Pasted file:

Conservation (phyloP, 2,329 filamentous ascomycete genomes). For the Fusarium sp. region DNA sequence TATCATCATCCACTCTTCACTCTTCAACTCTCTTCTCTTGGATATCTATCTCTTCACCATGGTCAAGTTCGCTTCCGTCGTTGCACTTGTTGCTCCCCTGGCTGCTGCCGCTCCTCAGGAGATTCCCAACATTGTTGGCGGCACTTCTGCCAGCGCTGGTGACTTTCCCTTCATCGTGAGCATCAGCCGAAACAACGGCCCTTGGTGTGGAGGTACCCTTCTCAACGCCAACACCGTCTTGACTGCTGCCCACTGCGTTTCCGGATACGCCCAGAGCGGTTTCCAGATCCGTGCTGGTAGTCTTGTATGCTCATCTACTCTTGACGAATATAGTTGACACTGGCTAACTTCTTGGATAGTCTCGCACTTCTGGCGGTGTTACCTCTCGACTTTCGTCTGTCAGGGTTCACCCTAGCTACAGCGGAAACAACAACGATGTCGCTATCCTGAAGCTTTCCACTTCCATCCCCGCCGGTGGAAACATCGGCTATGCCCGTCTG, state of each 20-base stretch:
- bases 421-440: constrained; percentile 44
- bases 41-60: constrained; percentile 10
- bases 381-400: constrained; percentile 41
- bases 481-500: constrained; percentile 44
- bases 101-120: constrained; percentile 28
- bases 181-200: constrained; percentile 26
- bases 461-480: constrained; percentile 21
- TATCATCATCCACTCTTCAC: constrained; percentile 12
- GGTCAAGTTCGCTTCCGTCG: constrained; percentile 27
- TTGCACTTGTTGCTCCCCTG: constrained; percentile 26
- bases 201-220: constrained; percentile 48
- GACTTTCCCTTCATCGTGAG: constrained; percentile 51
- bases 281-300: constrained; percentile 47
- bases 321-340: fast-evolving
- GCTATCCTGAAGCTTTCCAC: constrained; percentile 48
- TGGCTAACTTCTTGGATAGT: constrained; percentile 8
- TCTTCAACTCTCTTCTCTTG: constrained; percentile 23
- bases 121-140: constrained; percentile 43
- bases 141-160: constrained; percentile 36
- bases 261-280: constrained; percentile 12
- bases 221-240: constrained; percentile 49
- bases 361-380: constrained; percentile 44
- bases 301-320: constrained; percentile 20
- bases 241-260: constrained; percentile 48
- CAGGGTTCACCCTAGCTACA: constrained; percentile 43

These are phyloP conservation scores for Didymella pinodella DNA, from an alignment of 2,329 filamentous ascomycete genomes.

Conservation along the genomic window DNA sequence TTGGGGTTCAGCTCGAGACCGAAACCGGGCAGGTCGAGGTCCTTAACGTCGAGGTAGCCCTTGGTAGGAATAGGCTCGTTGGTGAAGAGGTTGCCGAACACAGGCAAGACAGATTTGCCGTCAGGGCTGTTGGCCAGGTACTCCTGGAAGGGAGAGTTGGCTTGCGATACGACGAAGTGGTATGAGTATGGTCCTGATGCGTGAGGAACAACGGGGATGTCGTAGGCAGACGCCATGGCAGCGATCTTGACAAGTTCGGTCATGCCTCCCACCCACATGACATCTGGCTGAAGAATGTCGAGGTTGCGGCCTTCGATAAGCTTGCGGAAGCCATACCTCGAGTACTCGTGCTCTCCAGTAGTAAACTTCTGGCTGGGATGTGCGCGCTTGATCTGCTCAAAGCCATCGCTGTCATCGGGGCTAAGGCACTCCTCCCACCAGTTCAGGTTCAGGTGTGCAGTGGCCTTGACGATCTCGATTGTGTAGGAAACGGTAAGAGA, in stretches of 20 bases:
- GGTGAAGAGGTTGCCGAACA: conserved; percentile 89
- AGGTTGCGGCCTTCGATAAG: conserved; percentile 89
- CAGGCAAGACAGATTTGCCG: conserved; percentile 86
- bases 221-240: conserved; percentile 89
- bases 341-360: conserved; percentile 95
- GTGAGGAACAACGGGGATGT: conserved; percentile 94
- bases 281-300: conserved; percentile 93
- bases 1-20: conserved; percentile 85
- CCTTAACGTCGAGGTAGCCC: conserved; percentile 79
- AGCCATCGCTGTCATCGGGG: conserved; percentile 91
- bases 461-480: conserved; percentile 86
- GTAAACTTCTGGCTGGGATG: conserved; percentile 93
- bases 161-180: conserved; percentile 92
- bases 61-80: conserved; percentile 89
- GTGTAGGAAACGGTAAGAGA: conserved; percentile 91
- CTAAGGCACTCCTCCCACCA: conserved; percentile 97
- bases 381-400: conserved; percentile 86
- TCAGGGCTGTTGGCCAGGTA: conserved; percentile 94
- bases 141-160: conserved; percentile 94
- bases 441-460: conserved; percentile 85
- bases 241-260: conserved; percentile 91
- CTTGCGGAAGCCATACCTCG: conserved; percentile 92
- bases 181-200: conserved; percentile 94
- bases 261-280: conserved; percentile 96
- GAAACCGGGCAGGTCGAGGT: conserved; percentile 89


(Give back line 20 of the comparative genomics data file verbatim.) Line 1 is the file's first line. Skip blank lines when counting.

- bases 141-160: constrained; percentile 36